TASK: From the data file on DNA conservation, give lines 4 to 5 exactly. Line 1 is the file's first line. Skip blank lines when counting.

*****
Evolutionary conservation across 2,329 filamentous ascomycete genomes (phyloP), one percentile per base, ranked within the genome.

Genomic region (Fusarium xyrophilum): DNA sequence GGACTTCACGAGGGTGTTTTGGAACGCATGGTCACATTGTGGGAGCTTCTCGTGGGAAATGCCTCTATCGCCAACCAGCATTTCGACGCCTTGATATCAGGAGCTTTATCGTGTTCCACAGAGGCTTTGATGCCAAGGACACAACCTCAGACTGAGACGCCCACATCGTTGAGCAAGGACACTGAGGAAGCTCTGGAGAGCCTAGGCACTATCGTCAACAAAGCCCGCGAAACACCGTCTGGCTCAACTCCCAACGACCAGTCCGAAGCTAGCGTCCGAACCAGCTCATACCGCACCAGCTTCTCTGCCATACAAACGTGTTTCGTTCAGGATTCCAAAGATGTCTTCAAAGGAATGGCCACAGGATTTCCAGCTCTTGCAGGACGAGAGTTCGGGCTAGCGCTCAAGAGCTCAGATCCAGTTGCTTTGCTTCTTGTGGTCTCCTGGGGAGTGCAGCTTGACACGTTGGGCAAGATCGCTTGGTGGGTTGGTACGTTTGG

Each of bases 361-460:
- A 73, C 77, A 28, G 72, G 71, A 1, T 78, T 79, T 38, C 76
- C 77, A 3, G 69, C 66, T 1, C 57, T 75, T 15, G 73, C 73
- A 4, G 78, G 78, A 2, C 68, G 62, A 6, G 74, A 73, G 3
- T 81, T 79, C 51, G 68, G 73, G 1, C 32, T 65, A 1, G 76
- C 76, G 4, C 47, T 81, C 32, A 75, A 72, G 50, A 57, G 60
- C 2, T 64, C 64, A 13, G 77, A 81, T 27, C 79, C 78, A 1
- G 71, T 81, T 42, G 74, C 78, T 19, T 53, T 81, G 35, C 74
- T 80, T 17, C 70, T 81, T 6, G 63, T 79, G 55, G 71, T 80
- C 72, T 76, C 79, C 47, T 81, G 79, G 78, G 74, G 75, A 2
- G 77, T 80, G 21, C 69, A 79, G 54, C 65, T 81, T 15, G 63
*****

- A 73, C 77, A 28, G 72, G 71, A 1, T 78, T 79, T 38, C 76
- C 77, A 3, G 69, C 66, T 1, C 57, T 75, T 15, G 73, C 73